The DJ, meanwhile, had started mixing his tracks and the now-sozzled patrons were crowding the centre showing off their moves. Shiesh went and sat by the DJ; he went outside and came back; he went up to the mic, but then sat by the DJ. We figured he was just working up the courage to apologise publicly; so, we waited patiently. However, the crowd was slowly starting to disperse. More and more people picked up their bags, said their goodbyes and walked out the door.

Close to 1am, the house tracks stopped and Shiesh stepped up to the mic. My cousin and I sat up; the moment seemed to be here.

"The next song we have is 'Love Me Do' by The Beatles."

Both of us were stunned. When another song followed with no apology, we sought out the manager again. This time, he went to the stage and brought Shiesh to us. Shiesh came to me with his hands folded and he launched into an apology. I stopped him and pointed to my cousin. He began to apologise profusely to her.

"I saw you leave; that's why I didn't apologise. I am so sorry. My friends know that I am just joking. I have family living in the US. I was just kidding around."

"I am not your friend," my cousin replied curtly. "And you sing Frank Sinatra and have the balls to say you're anti-American. You made a public statement; you apologise publicly."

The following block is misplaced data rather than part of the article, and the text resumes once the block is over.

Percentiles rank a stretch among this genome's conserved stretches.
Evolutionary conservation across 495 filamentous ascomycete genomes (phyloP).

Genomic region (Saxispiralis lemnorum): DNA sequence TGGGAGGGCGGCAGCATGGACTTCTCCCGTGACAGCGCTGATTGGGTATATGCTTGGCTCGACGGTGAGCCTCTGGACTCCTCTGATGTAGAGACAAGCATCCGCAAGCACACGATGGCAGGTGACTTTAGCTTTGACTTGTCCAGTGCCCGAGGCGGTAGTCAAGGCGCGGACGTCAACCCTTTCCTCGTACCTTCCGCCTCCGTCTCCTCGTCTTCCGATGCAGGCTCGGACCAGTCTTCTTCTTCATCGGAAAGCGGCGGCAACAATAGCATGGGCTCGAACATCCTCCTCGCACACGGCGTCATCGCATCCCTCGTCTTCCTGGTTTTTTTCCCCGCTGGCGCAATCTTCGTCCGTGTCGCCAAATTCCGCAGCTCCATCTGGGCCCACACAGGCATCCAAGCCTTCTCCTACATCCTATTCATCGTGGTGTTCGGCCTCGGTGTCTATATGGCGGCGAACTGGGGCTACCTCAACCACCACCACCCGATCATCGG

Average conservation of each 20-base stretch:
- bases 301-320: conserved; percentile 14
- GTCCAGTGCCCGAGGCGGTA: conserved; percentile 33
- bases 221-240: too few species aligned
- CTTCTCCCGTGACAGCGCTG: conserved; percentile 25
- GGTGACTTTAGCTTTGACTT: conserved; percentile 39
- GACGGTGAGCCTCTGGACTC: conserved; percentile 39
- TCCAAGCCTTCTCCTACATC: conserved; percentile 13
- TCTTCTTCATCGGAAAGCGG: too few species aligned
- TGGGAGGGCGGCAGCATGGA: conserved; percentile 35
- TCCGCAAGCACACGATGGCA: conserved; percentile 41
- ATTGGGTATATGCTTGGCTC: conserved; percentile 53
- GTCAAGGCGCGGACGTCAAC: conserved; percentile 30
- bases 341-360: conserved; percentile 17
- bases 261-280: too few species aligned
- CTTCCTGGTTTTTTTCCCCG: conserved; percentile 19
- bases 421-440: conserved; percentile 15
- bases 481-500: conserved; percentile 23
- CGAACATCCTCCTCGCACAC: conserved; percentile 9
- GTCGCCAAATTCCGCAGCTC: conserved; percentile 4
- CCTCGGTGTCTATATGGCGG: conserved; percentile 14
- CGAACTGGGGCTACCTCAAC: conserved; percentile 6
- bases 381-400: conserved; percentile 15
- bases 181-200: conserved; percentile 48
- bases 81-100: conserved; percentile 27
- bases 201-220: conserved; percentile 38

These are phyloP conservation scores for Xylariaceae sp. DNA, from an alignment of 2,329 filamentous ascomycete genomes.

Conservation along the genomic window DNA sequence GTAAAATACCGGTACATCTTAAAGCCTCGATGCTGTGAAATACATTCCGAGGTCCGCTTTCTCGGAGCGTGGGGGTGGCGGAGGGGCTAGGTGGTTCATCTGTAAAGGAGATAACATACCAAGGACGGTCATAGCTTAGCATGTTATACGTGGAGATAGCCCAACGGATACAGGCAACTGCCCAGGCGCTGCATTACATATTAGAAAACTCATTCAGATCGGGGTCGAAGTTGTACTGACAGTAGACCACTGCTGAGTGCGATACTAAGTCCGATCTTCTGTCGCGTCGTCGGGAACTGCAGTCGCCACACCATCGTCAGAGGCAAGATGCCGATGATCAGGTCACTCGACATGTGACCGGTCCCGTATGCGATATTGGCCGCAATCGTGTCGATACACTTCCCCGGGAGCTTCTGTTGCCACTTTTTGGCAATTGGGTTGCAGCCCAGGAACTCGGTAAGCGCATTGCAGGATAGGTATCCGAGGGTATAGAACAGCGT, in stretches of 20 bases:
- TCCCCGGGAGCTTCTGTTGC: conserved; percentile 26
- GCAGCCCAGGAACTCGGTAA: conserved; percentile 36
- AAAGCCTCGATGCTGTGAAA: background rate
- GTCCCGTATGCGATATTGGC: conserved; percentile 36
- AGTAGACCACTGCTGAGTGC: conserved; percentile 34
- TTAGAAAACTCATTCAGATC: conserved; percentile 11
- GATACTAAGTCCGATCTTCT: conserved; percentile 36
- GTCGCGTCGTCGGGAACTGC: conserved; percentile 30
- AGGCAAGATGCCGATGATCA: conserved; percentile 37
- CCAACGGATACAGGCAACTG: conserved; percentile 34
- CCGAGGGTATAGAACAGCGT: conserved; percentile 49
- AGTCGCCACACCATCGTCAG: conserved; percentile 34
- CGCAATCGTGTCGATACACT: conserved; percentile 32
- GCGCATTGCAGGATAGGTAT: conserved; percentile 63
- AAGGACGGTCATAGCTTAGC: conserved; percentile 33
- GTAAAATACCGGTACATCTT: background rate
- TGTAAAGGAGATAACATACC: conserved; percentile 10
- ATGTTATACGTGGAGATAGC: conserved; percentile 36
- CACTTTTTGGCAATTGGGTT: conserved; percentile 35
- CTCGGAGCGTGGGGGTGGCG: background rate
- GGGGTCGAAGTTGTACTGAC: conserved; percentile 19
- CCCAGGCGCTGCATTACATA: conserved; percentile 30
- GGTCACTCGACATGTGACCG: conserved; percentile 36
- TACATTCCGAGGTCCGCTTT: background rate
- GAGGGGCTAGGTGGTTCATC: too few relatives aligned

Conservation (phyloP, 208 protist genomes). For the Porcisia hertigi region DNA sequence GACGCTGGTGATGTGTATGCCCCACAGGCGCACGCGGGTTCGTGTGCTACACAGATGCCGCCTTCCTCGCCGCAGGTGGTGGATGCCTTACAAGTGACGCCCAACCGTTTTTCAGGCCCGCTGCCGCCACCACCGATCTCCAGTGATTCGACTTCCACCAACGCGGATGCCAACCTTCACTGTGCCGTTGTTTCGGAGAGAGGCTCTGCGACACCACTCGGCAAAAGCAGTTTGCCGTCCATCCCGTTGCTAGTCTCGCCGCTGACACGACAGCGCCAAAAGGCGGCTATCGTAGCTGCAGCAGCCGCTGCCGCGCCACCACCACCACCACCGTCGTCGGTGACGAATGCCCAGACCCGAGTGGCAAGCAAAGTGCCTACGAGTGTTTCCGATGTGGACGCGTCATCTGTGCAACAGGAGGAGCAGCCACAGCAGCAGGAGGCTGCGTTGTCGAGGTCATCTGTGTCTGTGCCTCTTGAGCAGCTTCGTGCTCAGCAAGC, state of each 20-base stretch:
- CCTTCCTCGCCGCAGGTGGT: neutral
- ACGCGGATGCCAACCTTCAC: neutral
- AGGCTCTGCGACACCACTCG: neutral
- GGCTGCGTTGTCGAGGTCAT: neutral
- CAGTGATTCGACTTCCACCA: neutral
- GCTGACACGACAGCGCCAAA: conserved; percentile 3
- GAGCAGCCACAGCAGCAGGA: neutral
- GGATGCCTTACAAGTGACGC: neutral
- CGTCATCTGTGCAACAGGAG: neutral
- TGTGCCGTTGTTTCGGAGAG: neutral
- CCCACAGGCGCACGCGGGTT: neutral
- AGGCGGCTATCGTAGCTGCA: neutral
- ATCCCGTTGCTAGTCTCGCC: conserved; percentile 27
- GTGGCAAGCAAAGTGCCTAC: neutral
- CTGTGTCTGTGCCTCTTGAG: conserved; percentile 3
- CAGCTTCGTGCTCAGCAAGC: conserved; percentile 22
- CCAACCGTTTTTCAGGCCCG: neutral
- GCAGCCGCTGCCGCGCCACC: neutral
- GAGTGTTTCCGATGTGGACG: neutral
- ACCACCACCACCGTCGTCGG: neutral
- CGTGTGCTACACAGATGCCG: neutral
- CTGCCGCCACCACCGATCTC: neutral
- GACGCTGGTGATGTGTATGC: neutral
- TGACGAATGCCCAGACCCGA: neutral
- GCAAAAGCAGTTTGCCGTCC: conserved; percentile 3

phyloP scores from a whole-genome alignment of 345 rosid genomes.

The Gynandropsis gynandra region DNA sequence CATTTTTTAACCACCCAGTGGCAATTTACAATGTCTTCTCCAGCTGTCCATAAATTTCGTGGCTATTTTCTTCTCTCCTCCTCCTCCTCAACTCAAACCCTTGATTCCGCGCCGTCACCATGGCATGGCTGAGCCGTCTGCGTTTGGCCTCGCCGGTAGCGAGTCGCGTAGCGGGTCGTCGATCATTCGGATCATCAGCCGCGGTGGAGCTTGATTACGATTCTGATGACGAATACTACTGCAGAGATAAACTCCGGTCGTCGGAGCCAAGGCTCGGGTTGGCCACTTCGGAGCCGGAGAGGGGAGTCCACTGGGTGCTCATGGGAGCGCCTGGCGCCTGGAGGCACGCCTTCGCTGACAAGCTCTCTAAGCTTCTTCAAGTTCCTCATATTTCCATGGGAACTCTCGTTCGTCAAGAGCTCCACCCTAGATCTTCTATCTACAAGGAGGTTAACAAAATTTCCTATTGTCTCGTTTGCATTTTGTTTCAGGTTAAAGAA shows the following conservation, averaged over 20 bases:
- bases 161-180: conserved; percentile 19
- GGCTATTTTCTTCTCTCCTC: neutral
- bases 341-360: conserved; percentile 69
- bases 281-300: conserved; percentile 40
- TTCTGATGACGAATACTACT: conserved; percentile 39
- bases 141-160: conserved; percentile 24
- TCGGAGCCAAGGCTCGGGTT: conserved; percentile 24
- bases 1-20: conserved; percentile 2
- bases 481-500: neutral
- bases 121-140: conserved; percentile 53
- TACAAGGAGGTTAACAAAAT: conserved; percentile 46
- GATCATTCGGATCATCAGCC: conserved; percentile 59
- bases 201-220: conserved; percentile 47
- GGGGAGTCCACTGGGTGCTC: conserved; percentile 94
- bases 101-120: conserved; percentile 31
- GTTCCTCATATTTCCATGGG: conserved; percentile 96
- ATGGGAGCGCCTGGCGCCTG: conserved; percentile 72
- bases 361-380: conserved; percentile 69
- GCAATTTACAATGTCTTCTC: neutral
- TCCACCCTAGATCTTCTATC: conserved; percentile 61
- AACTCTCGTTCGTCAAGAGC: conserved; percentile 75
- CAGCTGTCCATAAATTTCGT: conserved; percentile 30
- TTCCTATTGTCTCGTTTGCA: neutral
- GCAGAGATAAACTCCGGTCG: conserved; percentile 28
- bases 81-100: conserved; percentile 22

Shiesh went up at the end of the song, stopped the music, drew attention to himself, and delivered the worst mash-up of an apology I have ever heard.

"I have to apologise to a lady over there," he said, pointing to my cousin. "Everybody here knows that I am just joking when I make comments about somebody's country. I hope you accept my apology."

While he said this, his muscle-bound singing friend from earlier in the night remarked in a most sarcastic voice, "Oh Shiesh! You are hurting my feelings."

My cousin and I left, not accepting his 'apology' and vowing to never return here.

Imagine if you had gone abroad, and the MC/host there had played and sung Indian songs all night, and then declared, "I am anti-Indian." What would you have done?